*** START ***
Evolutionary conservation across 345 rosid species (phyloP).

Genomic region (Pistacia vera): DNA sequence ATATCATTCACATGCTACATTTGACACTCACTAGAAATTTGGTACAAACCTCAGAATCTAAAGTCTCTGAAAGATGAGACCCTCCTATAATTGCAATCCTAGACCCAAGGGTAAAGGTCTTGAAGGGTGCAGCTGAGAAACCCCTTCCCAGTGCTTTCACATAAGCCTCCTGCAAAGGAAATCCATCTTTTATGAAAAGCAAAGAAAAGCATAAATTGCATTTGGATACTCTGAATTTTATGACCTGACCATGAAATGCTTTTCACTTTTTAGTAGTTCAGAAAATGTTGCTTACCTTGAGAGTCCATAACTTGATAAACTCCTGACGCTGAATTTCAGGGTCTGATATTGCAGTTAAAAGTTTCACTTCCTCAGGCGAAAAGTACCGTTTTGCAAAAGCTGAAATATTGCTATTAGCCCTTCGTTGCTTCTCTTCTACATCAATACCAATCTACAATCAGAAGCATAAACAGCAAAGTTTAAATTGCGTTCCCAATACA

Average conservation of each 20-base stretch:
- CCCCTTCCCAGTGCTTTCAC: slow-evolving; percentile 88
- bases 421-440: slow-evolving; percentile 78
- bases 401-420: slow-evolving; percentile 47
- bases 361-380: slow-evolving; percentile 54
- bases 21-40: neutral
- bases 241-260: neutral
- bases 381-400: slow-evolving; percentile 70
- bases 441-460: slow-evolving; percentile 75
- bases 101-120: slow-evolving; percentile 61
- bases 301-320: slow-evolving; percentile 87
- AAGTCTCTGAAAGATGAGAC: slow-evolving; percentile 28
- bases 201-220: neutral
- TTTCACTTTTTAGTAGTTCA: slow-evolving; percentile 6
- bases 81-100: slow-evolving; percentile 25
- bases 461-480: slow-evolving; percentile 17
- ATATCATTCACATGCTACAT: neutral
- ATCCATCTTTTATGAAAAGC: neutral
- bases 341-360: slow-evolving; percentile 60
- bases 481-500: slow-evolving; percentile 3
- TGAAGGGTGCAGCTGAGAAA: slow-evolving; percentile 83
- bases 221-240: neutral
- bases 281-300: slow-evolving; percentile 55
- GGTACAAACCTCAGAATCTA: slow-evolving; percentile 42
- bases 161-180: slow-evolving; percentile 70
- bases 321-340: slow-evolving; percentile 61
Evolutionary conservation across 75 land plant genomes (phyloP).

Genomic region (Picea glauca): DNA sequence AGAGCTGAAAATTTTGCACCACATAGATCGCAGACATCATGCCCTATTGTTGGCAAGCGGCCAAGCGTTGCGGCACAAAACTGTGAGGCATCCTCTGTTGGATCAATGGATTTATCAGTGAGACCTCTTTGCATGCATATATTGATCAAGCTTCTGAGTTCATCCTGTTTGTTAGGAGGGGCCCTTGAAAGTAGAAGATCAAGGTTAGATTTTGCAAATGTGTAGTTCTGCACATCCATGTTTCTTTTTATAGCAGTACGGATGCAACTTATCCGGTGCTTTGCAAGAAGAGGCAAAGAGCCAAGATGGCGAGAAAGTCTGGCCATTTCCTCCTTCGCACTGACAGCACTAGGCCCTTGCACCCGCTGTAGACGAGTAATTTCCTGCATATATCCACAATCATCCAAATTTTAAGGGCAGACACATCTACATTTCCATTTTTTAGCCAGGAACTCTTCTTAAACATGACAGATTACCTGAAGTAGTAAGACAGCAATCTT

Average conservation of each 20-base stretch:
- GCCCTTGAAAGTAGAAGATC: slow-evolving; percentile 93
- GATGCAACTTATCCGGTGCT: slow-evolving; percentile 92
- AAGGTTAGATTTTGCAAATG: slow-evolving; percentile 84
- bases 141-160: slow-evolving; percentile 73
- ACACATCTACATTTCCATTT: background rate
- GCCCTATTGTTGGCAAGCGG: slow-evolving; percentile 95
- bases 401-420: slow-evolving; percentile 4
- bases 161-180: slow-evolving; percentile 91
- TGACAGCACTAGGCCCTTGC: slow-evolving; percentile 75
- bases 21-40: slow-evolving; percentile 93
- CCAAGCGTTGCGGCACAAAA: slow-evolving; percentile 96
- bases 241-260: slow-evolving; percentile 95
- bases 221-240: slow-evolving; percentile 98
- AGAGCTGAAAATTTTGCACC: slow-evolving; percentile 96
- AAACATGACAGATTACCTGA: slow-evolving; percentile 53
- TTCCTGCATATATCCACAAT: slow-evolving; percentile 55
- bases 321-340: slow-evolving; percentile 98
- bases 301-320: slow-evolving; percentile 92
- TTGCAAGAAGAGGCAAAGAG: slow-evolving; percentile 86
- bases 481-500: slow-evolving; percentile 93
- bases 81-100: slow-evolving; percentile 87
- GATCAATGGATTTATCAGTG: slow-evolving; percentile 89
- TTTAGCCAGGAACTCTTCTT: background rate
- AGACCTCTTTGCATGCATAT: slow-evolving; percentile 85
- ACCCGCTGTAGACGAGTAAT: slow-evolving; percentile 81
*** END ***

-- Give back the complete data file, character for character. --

Evolutionary conservation across 345 rosid species (phyloP).

Genomic region (Pistacia vera): DNA sequence ATATCATTCACATGCTACATTTGACACTCACTAGAAATTTGGTACAAACCTCAGAATCTAAAGTCTCTGAAAGATGAGACCCTCCTATAATTGCAATCCTAGACCCAAGGGTAAAGGTCTTGAAGGGTGCAGCTGAGAAACCCCTTCCCAGTGCTTTCACATAAGCCTCCTGCAAAGGAAATCCATCTTTTATGAAAAGCAAAGAAAAGCATAAATTGCATTTGGATACTCTGAATTTTATGACCTGACCATGAAATGCTTTTCACTTTTTAGTAGTTCAGAAAATGTTGCTTACCTTGAGAGTCCATAACTTGATAAACTCCTGACGCTGAATTTCAGGGTCTGATATTGCAGTTAAAAGTTTCACTTCCTCAGGCGAAAAGTACCGTTTTGCAAAAGCTGAAATATTGCTATTAGCCCTTCGTTGCTTCTCTTCTACATCAATACCAATCTACAATCAGAAGCATAAACAGCAAAGTTTAAATTGCGTTCCCAATACA

Average conservation of each 20-base stretch:
- CCCCTTCCCAGTGCTTTCAC: slow-evolving; percentile 88
- bases 421-440: slow-evolving; percentile 78
- bases 401-420: slow-evolving; percentile 47
- bases 361-380: slow-evolving; percentile 54
- bases 21-40: neutral
- bases 241-260: neutral
- bases 381-400: slow-evolving; percentile 70
- bases 441-460: slow-evolving; percentile 75
- bases 101-120: slow-evolving; percentile 61
- bases 301-320: slow-evolving; percentile 87
- AAGTCTCTGAAAGATGAGAC: slow-evolving; percentile 28
- bases 201-220: neutral
- TTTCACTTTTTAGTAGTTCA: slow-evolving; percentile 6
- bases 81-100: slow-evolving; percentile 25
- bases 461-480: slow-evolving; percentile 17
- ATATCATTCACATGCTACAT: neutral
- ATCCATCTTTTATGAAAAGC: neutral
- bases 341-360: slow-evolving; percentile 60
- bases 481-500: slow-evolving; percentile 3
- TGAAGGGTGCAGCTGAGAAA: slow-evolving; percentile 83
- bases 221-240: neutral
- bases 281-300: slow-evolving; percentile 55
- GGTACAAACCTCAGAATCTA: slow-evolving; percentile 42
- bases 161-180: slow-evolving; percentile 70
- bases 321-340: slow-evolving; percentile 61
Evolutionary conservation across 75 land plant genomes (phyloP).

Genomic region (Picea glauca): DNA sequence AGAGCTGAAAATTTTGCACCACATAGATCGCAGACATCATGCCCTATTGTTGGCAAGCGGCCAAGCGTTGCGGCACAAAACTGTGAGGCATCCTCTGTTGGATCAATGGATTTATCAGTGAGACCTCTTTGCATGCATATATTGATCAAGCTTCTGAGTTCATCCTGTTTGTTAGGAGGGGCCCTTGAAAGTAGAAGATCAAGGTTAGATTTTGCAAATGTGTAGTTCTGCACATCCATGTTTCTTTTTATAGCAGTACGGATGCAACTTATCCGGTGCTTTGCAAGAAGAGGCAAAGAGCCAAGATGGCGAGAAAGTCTGGCCATTTCCTCCTTCGCACTGACAGCACTAGGCCCTTGCACCCGCTGTAGACGAGTAATTTCCTGCATATATCCACAATCATCCAAATTTTAAGGGCAGACACATCTACATTTCCATTTTTTAGCCAGGAACTCTTCTTAAACATGACAGATTACCTGAAGTAGTAAGACAGCAATCTT

Average conservation of each 20-base stretch:
- GCCCTTGAAAGTAGAAGATC: slow-evolving; percentile 93
- GATGCAACTTATCCGGTGCT: slow-evolving; percentile 92
- AAGGTTAGATTTTGCAAATG: slow-evolving; percentile 84
- bases 141-160: slow-evolving; percentile 73
- ACACATCTACATTTCCATTT: background rate
- GCCCTATTGTTGGCAAGCGG: slow-evolving; percentile 95
- bases 401-420: slow-evolving; percentile 4
- bases 161-180: slow-evolving; percentile 91
- TGACAGCACTAGGCCCTTGC: slow-evolving; percentile 75
- bases 21-40: slow-evolving; percentile 93
- CCAAGCGTTGCGGCACAAAA: slow-evolving; percentile 96
- bases 241-260: slow-evolving; percentile 95
- bases 221-240: slow-evolving; percentile 98
- AGAGCTGAAAATTTTGCACC: slow-evolving; percentile 96
- AAACATGACAGATTACCTGA: slow-evolving; percentile 53
- TTCCTGCATATATCCACAAT: slow-evolving; percentile 55
- bases 321-340: slow-evolving; percentile 98
- bases 301-320: slow-evolving; percentile 92
- TTGCAAGAAGAGGCAAAGAG: slow-evolving; percentile 86
- bases 481-500: slow-evolving; percentile 93
- bases 81-100: slow-evolving; percentile 87
- GATCAATGGATTTATCAGTG: slow-evolving; percentile 89
- TTTAGCCAGGAACTCTTCTT: background rate
- AGACCTCTTTGCATGCATAT: slow-evolving; percentile 85
- ACCCGCTGTAGACGAGTAAT: slow-evolving; percentile 81